The Department of the Treasury released the final rules yesterday on the Employer Shared Responsibility.  This final ruling includes changes including continued transitional relief for non calendar year plans and a delay of the implementation for employers with 50-99 employees.  Use the link below for a full copy of the new rules.

Below is a commentary and analysis from the National Association of Health Underwriters (NAHU) on what the ruling will mean to employers.

An Analysis of the Final Employer Shared Responsibility Rules under PPACA

web page available offering more guidance on the rules and determining employer eligibility.

The final rules provide a number of important changes from the proposed rules issued in December 2012, and provide a great deal of transition relief for employers of all sizes that are subject to the mandate. While NAHU opposes the employer mandate generally, we did lobby the Treasury Department extensively for leniency and flexibility for employers given that, at this time, the employer mandate is the law of the land. We are very pleased to say that the vast majority of the changes to the employer-mandate rules requested by NAHU and our coalition partners, both in written comments and via many meetings and direct conversations with Treasury officials over the past year, have been included in the final rule. 

Some of the more notable provisions:

• In response to our request for more small-business flexibility, the final rules phase in the employer requirements for smaller employers, giving employers with less than 100 full-time equivalent employees but more than 50 FTEs until January 1, 2016, to comply with the employer requirements. To be eligible, an employer will have to go through a certification process to demonstrate that, during the period beginning on February 9, 2014, and ending on December 31, 2014, the employer does not reduce the size of its workforce or the overall hours of service of its employees in order to satisfy the workforce size condition. Employees of entities that are part of a controlled group are still all aggregated when an employer is determining whether or not mandate enforcement would apply in 2015. However, applicable penalties will still be applied on an entity basis. So, for example, a company with 800 full-time employees would be obligated to offer coverage or face penalties in 2015, as would its wholly owned subsidiary with 60 employees. However, if the 60-person subsidiary group did not offer affordable and minimum value coverage and the 800-employee parent company did, applicable penalties would be applied to the subsidiary separately according to a formula outlined in the final rule, and the parent company would not be penalized for the actions of the subsidiary.

• Employers may establish a six-month period in 2014 to count employees to determine if the mandate applies for the subsequent year. In response to comments made by NAHU and others, if the employer uses the last few months of the year as its measurement period for applicability, the employer will not have to have a compliant plan in place for all employees by January 1. The employer will not be subject to penalties for the first three months of the year if such an employer establishes a compliant plan and offers it to all eligible employees by April 1.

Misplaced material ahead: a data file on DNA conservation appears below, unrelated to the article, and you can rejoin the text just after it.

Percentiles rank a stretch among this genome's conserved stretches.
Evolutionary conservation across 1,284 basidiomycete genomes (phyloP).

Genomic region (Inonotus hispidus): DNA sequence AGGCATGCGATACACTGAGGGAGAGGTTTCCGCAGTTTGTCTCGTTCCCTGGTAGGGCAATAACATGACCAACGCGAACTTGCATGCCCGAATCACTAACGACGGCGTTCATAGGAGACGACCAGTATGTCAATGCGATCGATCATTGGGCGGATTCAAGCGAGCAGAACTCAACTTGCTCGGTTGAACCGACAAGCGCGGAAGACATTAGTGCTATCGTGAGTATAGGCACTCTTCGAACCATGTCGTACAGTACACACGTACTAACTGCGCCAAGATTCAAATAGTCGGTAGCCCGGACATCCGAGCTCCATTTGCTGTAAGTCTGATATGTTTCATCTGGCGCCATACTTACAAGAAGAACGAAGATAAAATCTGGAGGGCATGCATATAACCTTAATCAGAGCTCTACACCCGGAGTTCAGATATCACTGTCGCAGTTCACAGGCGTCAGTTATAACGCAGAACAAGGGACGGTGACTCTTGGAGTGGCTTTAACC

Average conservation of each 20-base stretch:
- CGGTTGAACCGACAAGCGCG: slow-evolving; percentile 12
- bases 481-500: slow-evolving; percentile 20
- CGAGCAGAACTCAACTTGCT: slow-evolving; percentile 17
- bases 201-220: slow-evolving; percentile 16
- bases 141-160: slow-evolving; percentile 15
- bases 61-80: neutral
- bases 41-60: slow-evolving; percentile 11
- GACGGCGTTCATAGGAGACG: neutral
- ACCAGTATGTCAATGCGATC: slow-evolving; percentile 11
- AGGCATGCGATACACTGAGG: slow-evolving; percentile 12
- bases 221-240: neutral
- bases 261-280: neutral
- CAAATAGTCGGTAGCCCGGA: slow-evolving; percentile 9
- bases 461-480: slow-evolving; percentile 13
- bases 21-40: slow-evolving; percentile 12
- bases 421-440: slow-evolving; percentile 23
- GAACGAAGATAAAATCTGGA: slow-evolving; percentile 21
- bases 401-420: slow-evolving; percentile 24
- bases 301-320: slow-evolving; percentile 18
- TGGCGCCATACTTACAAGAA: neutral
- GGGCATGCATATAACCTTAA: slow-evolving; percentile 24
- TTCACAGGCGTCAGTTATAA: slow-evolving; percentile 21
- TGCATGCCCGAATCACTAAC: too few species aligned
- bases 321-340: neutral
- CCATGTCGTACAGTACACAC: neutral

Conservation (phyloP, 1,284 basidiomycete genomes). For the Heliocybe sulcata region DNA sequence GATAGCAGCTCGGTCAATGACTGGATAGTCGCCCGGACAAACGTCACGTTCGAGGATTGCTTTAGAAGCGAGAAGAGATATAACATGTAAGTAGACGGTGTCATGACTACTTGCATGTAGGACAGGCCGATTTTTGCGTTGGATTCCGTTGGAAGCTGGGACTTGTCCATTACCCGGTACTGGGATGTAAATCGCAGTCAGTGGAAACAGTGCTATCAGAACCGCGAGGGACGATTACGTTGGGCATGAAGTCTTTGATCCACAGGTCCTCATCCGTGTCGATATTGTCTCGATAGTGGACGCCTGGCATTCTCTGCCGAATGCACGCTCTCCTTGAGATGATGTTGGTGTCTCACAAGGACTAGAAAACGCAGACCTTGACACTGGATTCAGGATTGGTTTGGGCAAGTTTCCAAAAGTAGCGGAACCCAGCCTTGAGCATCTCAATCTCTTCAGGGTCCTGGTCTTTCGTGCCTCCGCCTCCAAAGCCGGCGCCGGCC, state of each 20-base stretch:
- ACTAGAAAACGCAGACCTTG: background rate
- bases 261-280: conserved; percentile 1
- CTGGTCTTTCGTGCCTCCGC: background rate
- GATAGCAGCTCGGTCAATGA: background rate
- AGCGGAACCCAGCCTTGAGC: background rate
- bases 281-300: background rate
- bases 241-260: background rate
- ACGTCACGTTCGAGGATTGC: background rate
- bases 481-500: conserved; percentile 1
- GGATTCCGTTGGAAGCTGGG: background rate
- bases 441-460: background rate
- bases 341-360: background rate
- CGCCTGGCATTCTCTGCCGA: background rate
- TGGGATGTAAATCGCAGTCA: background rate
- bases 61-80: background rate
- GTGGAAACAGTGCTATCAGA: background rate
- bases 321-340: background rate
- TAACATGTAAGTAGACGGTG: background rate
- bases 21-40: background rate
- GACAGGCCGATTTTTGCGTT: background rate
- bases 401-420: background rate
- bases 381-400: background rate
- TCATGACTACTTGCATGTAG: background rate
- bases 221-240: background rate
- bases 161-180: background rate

• The regulations provide that employers will not be subject to tax penalties for not offering coverage under section 4980H(a) in 2015 if they offer coverage to at least 70% of their full-time employees. This means the employer will not be subject to the $2,000-per-employee “no coverage” penalty if it offers coverage to 70% or more of eligible employers in 2015. This is a change from the proposed rule, under which employers would have had to offer coverage to at least 95% of their full-time employees right away. All eligible employers will need to offer coverage to 95% of eligible employees and their dependents in 2016 to avoid potential tax penalties under Section 4980H(a). In 2015, under the 70% standard and, in later years, under the 95% standard, the employer may still be subject to the “b” penalty of $3,000 per individual employee if an otherwise eligible employee who was not offered coverage does seek and obtain subsidized coverage through a health insurance exchange. The choice to exclude certain classes of workers (such as variable-hour employees) in order to fall under the 70% coverage standard may be deliberate for 2015, as this transition relief was intended to make the transition to the 30 hours/week standard of offering coverage easier for employers.  

• Employers that offer non-calendar-year plans are not required to comply with Section 4980H until the start of their plan years in 2015, rather than on January 1, 2015. Please note that this provision applies to the ERISA plan year stipulated in the group’s plan documents, not the plan renewal date, and these dates may differ. A group may want to modify its ERISA plan year to conform with the plan renewal date for ease of administration.

• The policy that employers offer coverage to their full-time employees’ dependents will not apply in 2015 to employers that are taking steps to arrange for such coverage to begin in 2016.